These also came with a report from the City Attorney.
The main difference between the drafts seems to be that in the first version the Bureau of Street Services will be responsible for licensing vendors and enforcement won’t start until 2020. In the second version the City will choose a private contractor to administer the program. There may be other differences that I didn’t notice.
In neither case is it possible to tell right now what legalized street vending will look like in Los Angeles. Both drafts require Recreation and Parks and the Bureau of Street Services to draw up detailed regulations for vending in parks and on the streets respectively, and what these will look like is almost completely undetermined by the language of the ordinances. Although, if the earlier-announced positions of Rec and Parks and of BSS are going to be implemented, we’re in for another long ugly fight which will probably include more lawsuits.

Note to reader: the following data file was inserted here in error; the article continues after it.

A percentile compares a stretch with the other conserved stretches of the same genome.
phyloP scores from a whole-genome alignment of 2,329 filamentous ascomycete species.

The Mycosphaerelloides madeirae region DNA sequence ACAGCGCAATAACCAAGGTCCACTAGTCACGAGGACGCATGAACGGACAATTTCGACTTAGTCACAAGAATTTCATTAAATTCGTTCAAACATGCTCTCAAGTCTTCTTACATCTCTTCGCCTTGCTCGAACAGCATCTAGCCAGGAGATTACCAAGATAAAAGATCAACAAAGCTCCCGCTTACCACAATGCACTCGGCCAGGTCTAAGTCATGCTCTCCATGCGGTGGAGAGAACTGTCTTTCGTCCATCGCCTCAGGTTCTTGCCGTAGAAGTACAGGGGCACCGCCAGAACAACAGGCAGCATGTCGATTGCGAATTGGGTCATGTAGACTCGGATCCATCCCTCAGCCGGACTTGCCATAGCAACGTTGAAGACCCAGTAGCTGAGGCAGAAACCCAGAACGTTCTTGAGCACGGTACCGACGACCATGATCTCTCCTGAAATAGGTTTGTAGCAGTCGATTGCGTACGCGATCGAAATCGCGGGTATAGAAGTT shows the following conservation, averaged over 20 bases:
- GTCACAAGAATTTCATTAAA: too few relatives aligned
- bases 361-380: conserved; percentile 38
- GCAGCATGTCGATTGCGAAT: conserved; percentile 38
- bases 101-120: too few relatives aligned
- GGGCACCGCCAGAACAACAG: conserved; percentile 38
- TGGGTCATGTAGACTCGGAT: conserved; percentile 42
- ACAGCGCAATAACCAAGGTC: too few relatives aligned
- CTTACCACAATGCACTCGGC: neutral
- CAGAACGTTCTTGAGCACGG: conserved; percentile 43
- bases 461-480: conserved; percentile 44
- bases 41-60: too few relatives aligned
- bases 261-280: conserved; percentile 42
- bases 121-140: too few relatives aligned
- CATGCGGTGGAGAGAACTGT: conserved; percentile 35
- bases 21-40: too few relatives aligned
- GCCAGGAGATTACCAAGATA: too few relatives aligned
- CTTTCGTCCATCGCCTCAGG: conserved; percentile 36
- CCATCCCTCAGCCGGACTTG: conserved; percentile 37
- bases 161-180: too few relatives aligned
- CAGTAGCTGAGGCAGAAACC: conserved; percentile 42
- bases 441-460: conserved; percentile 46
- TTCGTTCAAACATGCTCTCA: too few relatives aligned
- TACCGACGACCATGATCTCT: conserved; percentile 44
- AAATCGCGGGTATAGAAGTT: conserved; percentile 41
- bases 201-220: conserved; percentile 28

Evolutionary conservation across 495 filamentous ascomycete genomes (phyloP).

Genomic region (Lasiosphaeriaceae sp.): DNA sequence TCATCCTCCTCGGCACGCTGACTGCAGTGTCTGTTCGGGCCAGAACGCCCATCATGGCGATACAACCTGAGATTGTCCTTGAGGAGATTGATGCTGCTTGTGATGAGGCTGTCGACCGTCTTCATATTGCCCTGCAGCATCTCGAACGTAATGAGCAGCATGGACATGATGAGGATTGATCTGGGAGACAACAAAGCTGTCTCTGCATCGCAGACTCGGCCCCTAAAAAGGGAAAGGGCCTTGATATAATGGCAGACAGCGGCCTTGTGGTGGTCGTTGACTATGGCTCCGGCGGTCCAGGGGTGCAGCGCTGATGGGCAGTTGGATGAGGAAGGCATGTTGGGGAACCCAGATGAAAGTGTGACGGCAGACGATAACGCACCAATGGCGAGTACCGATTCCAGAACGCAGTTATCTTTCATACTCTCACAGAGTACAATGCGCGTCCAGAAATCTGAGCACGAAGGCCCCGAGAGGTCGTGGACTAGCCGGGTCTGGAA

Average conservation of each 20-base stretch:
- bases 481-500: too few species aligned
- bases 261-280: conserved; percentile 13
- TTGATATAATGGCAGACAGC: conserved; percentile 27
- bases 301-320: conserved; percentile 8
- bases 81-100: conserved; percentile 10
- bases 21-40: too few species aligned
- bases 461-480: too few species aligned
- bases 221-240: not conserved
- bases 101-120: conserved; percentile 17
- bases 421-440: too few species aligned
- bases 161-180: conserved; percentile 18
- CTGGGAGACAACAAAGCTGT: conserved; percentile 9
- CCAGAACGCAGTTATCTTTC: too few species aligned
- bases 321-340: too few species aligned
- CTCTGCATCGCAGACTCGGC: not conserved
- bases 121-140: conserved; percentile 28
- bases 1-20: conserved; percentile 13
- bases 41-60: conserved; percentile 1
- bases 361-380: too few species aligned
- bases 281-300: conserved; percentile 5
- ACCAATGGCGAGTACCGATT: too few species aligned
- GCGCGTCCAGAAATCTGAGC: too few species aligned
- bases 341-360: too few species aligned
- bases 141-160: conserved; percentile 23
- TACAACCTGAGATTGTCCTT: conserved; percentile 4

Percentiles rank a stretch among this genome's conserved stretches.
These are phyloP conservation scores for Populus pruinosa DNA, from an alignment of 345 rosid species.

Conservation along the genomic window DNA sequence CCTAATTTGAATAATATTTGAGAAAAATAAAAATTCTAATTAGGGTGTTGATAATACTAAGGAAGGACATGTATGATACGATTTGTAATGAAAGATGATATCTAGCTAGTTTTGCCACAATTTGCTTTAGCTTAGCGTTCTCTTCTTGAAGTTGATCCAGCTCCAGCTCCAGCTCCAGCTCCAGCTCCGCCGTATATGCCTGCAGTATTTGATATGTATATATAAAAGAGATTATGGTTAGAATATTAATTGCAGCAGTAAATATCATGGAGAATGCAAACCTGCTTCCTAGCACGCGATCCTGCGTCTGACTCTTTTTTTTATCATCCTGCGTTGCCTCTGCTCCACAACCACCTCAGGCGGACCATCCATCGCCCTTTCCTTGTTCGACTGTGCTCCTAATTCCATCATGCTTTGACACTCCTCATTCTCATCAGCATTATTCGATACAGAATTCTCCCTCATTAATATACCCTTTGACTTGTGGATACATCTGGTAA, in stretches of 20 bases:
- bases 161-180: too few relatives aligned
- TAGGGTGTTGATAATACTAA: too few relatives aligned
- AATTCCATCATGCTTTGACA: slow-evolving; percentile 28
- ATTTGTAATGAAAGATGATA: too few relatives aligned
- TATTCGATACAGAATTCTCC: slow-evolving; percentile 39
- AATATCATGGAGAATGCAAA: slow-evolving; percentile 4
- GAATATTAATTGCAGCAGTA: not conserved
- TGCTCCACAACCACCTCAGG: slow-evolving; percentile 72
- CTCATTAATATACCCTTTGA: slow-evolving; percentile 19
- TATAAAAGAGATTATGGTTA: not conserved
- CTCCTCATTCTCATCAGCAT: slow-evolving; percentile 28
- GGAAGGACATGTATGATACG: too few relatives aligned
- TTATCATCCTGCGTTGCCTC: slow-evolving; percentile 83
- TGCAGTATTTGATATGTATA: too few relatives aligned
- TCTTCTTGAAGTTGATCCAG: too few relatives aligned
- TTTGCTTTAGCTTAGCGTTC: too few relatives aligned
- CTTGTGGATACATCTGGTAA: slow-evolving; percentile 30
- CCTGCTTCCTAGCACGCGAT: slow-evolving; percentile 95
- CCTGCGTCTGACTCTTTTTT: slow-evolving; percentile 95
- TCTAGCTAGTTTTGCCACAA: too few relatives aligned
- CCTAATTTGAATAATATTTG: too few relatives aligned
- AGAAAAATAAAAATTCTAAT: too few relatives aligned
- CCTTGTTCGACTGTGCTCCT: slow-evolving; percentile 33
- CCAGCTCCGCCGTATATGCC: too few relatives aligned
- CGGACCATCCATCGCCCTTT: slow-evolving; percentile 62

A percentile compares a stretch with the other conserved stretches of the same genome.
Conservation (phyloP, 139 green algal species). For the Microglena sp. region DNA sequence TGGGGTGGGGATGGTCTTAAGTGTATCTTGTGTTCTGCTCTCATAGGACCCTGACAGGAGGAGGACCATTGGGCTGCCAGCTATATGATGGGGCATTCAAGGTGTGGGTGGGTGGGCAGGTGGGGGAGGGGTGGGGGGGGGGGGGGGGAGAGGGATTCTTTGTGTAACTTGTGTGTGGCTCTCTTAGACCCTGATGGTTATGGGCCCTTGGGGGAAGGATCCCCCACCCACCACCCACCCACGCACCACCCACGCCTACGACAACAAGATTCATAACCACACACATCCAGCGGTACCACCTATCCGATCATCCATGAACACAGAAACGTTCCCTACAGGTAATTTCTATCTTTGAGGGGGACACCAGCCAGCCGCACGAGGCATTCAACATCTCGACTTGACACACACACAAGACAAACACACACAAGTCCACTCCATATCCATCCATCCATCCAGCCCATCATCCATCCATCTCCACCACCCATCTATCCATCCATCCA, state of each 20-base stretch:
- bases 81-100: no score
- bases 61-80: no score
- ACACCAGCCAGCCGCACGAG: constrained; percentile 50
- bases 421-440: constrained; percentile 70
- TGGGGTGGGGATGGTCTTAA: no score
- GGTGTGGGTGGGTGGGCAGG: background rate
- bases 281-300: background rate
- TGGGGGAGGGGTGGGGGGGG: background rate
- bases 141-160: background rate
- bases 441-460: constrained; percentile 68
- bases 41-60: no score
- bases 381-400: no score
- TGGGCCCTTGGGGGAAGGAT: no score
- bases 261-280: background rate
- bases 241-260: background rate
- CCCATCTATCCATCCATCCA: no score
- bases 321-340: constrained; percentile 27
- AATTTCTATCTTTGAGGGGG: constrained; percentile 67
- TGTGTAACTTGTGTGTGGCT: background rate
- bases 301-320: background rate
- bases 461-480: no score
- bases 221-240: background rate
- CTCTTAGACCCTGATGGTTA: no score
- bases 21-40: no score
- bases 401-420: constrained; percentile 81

Despite the inchoate character of these drafts, though, it seems that there are some prohibitions which the City Attorney feels are too important to be left up to the vagaries of the administrative rule-making process. These are as listed in the headline, and as transcribed and discussed below after the break.
Continue reading City Attorney Submits Proposed Street Vending Ordinance To Council — Mostly Kicks Can Down Road To 2020 By Instructing Rec and Parks And BSS To Write Regulations For Council Approval — But Does Include Hard-Coded Ban Of Vending At Venice Beach, Pueblo De Los Angeles, And Within 500 Feet Of Walk Of Fame, Dodger Stadium, Hollywood Bowl, Coliseum, Staples Center On Event Days